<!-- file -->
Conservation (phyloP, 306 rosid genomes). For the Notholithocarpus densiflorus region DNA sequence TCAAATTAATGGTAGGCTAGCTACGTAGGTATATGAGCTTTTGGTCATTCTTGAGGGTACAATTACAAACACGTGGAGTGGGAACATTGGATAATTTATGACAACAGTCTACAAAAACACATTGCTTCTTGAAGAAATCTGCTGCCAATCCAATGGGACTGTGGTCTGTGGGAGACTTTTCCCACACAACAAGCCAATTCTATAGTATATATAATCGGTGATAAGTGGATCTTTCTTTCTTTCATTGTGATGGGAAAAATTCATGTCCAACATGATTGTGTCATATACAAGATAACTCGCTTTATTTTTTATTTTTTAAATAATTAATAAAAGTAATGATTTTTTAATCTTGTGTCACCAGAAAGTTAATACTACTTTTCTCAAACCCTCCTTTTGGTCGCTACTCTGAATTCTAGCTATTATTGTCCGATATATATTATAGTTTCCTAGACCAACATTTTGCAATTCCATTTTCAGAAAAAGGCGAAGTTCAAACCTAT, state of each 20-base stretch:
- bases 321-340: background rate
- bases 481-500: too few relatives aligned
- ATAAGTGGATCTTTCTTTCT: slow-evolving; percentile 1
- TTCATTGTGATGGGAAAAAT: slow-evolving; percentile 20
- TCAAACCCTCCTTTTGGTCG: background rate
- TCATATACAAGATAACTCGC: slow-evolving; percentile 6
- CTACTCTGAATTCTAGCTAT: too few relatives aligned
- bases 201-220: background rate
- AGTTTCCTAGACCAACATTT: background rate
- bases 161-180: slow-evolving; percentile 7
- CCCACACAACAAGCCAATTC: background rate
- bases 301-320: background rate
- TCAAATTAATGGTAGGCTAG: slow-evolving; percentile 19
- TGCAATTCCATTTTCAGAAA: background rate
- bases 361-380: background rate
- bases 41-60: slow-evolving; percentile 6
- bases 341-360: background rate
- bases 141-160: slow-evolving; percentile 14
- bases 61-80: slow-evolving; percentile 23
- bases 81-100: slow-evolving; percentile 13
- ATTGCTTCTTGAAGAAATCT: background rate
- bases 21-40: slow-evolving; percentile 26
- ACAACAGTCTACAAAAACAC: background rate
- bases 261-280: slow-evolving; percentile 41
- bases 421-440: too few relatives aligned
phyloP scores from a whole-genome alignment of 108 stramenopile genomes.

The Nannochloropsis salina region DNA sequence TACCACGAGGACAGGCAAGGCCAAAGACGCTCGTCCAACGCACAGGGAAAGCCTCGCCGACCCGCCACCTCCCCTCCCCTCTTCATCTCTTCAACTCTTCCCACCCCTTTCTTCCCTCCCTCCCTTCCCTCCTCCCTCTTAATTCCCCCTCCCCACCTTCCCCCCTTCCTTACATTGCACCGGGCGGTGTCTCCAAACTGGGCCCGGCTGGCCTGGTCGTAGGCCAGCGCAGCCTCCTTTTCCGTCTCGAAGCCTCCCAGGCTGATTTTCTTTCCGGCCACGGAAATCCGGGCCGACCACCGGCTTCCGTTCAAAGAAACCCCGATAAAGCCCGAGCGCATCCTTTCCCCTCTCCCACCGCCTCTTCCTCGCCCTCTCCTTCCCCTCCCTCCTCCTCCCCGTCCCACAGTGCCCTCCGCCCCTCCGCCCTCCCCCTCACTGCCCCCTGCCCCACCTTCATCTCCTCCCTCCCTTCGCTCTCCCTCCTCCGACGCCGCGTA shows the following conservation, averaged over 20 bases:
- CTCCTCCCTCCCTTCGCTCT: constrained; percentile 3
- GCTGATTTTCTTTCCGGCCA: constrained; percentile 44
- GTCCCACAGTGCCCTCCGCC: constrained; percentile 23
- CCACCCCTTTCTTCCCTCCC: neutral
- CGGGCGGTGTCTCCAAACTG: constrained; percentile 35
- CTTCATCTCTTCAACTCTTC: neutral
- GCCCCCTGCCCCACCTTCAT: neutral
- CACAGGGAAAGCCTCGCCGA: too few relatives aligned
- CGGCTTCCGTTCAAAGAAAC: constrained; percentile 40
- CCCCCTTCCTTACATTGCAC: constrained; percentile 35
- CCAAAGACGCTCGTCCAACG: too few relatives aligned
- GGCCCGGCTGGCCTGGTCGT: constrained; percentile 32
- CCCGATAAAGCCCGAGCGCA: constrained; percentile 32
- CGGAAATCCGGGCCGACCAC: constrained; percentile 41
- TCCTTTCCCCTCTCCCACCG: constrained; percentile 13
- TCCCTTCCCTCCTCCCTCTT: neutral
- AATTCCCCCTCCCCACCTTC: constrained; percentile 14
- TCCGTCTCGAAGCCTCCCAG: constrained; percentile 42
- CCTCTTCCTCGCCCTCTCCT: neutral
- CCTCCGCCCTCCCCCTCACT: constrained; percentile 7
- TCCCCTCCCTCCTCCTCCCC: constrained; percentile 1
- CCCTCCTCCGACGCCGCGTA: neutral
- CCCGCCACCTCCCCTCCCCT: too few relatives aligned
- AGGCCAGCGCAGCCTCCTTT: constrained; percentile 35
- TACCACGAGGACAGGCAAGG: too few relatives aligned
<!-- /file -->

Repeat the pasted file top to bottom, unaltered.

Conservation (phyloP, 306 rosid genomes). For the Notholithocarpus densiflorus region DNA sequence TCAAATTAATGGTAGGCTAGCTACGTAGGTATATGAGCTTTTGGTCATTCTTGAGGGTACAATTACAAACACGTGGAGTGGGAACATTGGATAATTTATGACAACAGTCTACAAAAACACATTGCTTCTTGAAGAAATCTGCTGCCAATCCAATGGGACTGTGGTCTGTGGGAGACTTTTCCCACACAACAAGCCAATTCTATAGTATATATAATCGGTGATAAGTGGATCTTTCTTTCTTTCATTGTGATGGGAAAAATTCATGTCCAACATGATTGTGTCATATACAAGATAACTCGCTTTATTTTTTATTTTTTAAATAATTAATAAAAGTAATGATTTTTTAATCTTGTGTCACCAGAAAGTTAATACTACTTTTCTCAAACCCTCCTTTTGGTCGCTACTCTGAATTCTAGCTATTATTGTCCGATATATATTATAGTTTCCTAGACCAACATTTTGCAATTCCATTTTCAGAAAAAGGCGAAGTTCAAACCTAT, state of each 20-base stretch:
- bases 321-340: background rate
- bases 481-500: too few relatives aligned
- ATAAGTGGATCTTTCTTTCT: slow-evolving; percentile 1
- TTCATTGTGATGGGAAAAAT: slow-evolving; percentile 20
- TCAAACCCTCCTTTTGGTCG: background rate
- TCATATACAAGATAACTCGC: slow-evolving; percentile 6
- CTACTCTGAATTCTAGCTAT: too few relatives aligned
- bases 201-220: background rate
- AGTTTCCTAGACCAACATTT: background rate
- bases 161-180: slow-evolving; percentile 7
- CCCACACAACAAGCCAATTC: background rate
- bases 301-320: background rate
- TCAAATTAATGGTAGGCTAG: slow-evolving; percentile 19
- TGCAATTCCATTTTCAGAAA: background rate
- bases 361-380: background rate
- bases 41-60: slow-evolving; percentile 6
- bases 341-360: background rate
- bases 141-160: slow-evolving; percentile 14
- bases 61-80: slow-evolving; percentile 23
- bases 81-100: slow-evolving; percentile 13
- ATTGCTTCTTGAAGAAATCT: background rate
- bases 21-40: slow-evolving; percentile 26
- ACAACAGTCTACAAAAACAC: background rate
- bases 261-280: slow-evolving; percentile 41
- bases 421-440: too few relatives aligned
phyloP scores from a whole-genome alignment of 108 stramenopile genomes.

The Nannochloropsis salina region DNA sequence TACCACGAGGACAGGCAAGGCCAAAGACGCTCGTCCAACGCACAGGGAAAGCCTCGCCGACCCGCCACCTCCCCTCCCCTCTTCATCTCTTCAACTCTTCCCACCCCTTTCTTCCCTCCCTCCCTTCCCTCCTCCCTCTTAATTCCCCCTCCCCACCTTCCCCCCTTCCTTACATTGCACCGGGCGGTGTCTCCAAACTGGGCCCGGCTGGCCTGGTCGTAGGCCAGCGCAGCCTCCTTTTCCGTCTCGAAGCCTCCCAGGCTGATTTTCTTTCCGGCCACGGAAATCCGGGCCGACCACCGGCTTCCGTTCAAAGAAACCCCGATAAAGCCCGAGCGCATCCTTTCCCCTCTCCCACCGCCTCTTCCTCGCCCTCTCCTTCCCCTCCCTCCTCCTCCCCGTCCCACAGTGCCCTCCGCCCCTCCGCCCTCCCCCTCACTGCCCCCTGCCCCACCTTCATCTCCTCCCTCCCTTCGCTCTCCCTCCTCCGACGCCGCGTA shows the following conservation, averaged over 20 bases:
- CTCCTCCCTCCCTTCGCTCT: constrained; percentile 3
- GCTGATTTTCTTTCCGGCCA: constrained; percentile 44
- GTCCCACAGTGCCCTCCGCC: constrained; percentile 23
- CCACCCCTTTCTTCCCTCCC: neutral
- CGGGCGGTGTCTCCAAACTG: constrained; percentile 35
- CTTCATCTCTTCAACTCTTC: neutral
- GCCCCCTGCCCCACCTTCAT: neutral
- CACAGGGAAAGCCTCGCCGA: too few relatives aligned
- CGGCTTCCGTTCAAAGAAAC: constrained; percentile 40
- CCCCCTTCCTTACATTGCAC: constrained; percentile 35
- CCAAAGACGCTCGTCCAACG: too few relatives aligned
- GGCCCGGCTGGCCTGGTCGT: constrained; percentile 32
- CCCGATAAAGCCCGAGCGCA: constrained; percentile 32
- CGGAAATCCGGGCCGACCAC: constrained; percentile 41
- TCCTTTCCCCTCTCCCACCG: constrained; percentile 13
- TCCCTTCCCTCCTCCCTCTT: neutral
- AATTCCCCCTCCCCACCTTC: constrained; percentile 14
- TCCGTCTCGAAGCCTCCCAG: constrained; percentile 42
- CCTCTTCCTCGCCCTCTCCT: neutral
- CCTCCGCCCTCCCCCTCACT: constrained; percentile 7
- TCCCCTCCCTCCTCCTCCCC: constrained; percentile 1
- CCCTCCTCCGACGCCGCGTA: neutral
- CCCGCCACCTCCCCTCCCCT: too few relatives aligned
- AGGCCAGCGCAGCCTCCTTT: constrained; percentile 35
- TACCACGAGGACAGGCAAGG: too few relatives aligned